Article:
The fund manager considers environmental, social and governance (""ESG"") characteristics of issuers when selecting investments for the Fund. Bonds are affected by changes in interest rates and their value and the income they generate can rise or fall as a result; The creditworthiness of a bond issuer may also affect that bond's value. Bonds that produce a higher level of income usually also carry greater risk as such bond issuers may have difficulty in paying their debts. The value of a bond would be significantly affected if the issuer either refused to pay or was unable to pay. Overseas investments may carry a higher currency risk. They are valued by reference to their local currency which may move up or down when compared to the currency of the Fund. The Fund can invest in derivatives. Derivatives are used to protect against currency, credit or interest rate moves or for investment purposes. There is a risk that losses could be made on derivative positions or that the counterparties could fail to complete on transactions. The Fund uses derivative instruments that may result in higher cash levels. Cash may be deposited with several credit counterparties (e.g. international banks) or in short-dated bonds. A credit risk arises should one or more of these counterparties be unable to return the deposited cash. The Fund invests in emerging markets which carries a higher risk than investment in more developed countries. This may result in higher volatility and larger drops in the value of the fund over the short term. The Fund may encounter liquidity constraints from time to time. Participation rates on advertised volumes could fall reflecting the less liquid nature of the current market conditions. Counterparty Risk: any derivative contract, including FX hedging, may be at risk if the counterparty fails.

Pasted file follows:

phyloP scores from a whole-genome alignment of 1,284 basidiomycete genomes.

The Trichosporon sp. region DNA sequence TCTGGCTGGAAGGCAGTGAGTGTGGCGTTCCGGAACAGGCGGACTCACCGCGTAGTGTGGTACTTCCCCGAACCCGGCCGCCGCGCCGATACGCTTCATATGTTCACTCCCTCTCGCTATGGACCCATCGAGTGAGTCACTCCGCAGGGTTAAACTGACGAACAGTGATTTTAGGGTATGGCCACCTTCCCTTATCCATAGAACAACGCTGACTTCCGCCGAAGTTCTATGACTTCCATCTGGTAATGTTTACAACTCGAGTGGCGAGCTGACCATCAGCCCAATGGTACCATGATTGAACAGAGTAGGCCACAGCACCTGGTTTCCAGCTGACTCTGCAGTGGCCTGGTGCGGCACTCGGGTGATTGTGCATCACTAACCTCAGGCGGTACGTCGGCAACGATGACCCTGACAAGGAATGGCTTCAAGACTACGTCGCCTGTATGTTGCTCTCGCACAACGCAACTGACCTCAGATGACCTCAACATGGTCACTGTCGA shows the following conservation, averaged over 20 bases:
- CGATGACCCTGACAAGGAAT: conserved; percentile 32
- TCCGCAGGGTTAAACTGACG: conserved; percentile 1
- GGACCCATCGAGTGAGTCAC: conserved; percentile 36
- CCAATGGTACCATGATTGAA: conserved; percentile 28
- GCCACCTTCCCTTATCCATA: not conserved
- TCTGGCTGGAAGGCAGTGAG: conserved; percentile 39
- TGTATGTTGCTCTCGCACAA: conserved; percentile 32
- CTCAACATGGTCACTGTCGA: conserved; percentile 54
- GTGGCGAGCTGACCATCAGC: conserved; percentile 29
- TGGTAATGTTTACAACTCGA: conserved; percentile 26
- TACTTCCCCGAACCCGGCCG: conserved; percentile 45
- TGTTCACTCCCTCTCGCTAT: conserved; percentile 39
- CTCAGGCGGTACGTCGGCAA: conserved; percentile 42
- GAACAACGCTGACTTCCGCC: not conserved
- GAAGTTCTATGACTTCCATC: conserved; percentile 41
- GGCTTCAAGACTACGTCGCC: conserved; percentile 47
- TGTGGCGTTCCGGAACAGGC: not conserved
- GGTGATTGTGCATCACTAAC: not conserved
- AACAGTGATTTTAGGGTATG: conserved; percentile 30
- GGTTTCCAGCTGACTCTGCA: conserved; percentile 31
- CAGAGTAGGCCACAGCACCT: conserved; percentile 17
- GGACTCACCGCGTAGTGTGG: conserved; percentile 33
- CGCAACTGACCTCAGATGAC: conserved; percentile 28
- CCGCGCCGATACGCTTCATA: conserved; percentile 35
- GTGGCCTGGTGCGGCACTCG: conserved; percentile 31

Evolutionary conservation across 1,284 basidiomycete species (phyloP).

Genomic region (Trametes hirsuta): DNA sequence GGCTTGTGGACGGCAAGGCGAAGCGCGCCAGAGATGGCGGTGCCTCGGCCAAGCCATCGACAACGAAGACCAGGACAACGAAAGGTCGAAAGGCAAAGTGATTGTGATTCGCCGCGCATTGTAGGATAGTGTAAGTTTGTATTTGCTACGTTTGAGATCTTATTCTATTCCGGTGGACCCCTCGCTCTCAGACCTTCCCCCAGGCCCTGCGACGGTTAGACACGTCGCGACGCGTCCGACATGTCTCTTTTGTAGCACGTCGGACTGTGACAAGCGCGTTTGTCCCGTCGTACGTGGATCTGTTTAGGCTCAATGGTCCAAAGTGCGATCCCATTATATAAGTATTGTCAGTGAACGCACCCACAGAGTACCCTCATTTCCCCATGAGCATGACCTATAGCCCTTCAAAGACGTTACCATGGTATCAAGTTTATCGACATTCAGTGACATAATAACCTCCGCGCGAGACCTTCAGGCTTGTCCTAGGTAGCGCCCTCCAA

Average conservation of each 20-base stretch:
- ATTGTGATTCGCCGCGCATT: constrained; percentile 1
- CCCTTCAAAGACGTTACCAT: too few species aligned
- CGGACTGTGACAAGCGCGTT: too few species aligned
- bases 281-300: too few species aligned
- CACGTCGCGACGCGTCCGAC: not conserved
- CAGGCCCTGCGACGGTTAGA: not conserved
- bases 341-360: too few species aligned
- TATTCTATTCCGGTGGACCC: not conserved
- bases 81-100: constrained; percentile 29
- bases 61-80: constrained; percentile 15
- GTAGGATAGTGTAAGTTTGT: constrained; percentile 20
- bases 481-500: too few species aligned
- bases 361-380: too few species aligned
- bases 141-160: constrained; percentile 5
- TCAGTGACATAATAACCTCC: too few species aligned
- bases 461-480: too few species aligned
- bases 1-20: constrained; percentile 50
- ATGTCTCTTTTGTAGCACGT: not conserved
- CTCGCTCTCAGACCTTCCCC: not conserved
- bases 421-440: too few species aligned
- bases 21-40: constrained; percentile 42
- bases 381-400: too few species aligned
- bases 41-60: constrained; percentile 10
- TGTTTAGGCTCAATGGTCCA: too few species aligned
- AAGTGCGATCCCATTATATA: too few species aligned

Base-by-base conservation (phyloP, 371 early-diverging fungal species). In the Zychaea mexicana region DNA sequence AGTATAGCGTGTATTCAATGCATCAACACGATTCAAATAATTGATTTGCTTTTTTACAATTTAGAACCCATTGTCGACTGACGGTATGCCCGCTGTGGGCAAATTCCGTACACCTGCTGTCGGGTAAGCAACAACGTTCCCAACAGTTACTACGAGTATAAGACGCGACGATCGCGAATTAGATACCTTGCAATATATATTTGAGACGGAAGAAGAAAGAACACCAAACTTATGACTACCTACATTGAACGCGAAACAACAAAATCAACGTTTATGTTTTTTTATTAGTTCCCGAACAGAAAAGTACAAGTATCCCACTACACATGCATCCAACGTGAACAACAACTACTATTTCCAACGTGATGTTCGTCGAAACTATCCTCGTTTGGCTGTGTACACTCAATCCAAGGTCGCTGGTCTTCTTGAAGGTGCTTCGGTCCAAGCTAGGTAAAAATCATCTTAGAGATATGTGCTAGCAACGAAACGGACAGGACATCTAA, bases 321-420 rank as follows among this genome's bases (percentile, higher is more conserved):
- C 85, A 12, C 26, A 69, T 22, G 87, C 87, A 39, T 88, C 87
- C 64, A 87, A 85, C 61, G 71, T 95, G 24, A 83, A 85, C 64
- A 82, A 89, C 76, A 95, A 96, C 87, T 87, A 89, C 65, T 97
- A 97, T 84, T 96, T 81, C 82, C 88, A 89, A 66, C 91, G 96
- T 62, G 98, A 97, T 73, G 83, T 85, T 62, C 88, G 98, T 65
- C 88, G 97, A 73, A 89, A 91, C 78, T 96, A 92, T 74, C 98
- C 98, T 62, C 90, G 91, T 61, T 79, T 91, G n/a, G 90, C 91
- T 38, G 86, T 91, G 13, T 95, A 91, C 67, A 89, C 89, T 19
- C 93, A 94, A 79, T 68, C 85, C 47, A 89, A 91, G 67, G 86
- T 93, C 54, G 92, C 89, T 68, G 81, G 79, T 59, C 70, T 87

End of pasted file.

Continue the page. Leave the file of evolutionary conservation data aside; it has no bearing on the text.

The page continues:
This is a marketing communication. Before making an investment, you should read the relevant Prospectus and the Key Investor Information Document (KIID), which provide full product details including investment charges and risks. These documents can be obtained, free of charge, from www.liontrust.co.uk or direct from Liontrust. Always research your own investments. If you are not a professional investor please consult a regulated financial adviser regarding the suitability of such an investment for you and your personal circumstances.

This should not be construed as advice for investment in any product or security mentioned, an offer to buy or sell units/shares of Funds mentioned, or a solicitation to purchase securities in any company or investment product. Examples of stocks are provided for general information only to demonstrate our investment philosophy. The investment being promoted is for units in a fund, not directly in the underlying assets. It contains information and analysis that is believed to be accurate at the time of publication, but is subject to change without notice.